In the end, had Walt hit 'horn' instead of 'unlock' the showdown with the Neo-Nazis would have gone a very different way. And, yes, who knew payphones are still so readily available? But the only actual plot flaw in the magisterial Breaking Bad was Charlie Rose "quoting" an Andrew Ross Sorkin column which criticized billionaires Gretchen and Elliot Schwartz.
Sorkin is an archetype of the fellatio and answer school of economic hagiography. The notion that he would question the rich and powerful is tantamount to Rick Santelli uttering a coherent sentence or Erin Burnett marrying someone for their personality.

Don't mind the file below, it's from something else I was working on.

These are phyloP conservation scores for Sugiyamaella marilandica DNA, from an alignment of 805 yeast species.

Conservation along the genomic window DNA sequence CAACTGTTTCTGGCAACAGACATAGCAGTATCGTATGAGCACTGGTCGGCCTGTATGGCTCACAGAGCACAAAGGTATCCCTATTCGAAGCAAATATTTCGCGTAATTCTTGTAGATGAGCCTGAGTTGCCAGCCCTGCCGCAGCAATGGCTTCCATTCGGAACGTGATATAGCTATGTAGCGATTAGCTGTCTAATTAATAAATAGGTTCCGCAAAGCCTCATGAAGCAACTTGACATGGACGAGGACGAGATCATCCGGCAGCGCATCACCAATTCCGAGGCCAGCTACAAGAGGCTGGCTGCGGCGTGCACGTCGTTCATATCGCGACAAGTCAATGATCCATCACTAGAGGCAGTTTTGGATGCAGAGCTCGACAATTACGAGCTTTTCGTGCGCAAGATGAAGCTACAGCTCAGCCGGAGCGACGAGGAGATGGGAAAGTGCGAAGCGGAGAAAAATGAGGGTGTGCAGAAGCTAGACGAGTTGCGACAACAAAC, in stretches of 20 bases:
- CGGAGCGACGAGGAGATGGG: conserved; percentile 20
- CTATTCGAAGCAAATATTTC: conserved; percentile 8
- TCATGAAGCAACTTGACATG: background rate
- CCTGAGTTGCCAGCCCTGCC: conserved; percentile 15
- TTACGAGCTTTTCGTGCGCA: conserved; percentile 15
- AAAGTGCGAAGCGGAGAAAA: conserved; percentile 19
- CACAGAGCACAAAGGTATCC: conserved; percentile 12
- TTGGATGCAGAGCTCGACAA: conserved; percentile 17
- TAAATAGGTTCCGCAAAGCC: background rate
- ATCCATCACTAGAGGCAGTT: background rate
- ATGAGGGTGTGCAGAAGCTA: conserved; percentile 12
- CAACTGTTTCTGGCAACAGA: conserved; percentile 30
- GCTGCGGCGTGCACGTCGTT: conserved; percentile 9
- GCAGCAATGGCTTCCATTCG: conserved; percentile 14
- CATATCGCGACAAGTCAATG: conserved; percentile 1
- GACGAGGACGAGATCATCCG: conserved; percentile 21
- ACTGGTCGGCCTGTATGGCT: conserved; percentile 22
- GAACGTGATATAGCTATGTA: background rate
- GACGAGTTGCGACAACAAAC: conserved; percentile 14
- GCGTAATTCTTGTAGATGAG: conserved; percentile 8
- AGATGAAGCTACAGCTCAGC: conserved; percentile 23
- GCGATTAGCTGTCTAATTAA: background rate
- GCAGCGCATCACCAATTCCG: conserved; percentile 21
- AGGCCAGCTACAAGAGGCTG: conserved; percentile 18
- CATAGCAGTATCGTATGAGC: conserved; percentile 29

Ours is a land where illness can lead the average family to a virtual debtor's prison. Where we fill the jails with drug users and deny food and education to their children. And where even the smallest steps toward being an enlightened country are met with the braying convulsions of a thing like Ted Cruz.
So it's good that Walt got to go out on his own terms. As for the rest of us, it's hard not to feel as though we're nothing more than bits of aluminum in a Goldman Sachs warehouse.
Which is why the greatest lesson taught by Walter White is simply this: If you want the 1% to do anything beyond their own self-interest you must credibly threaten them. It was great to see the 99 percent be the one who knocks... even in fiction. Goodbye Walter.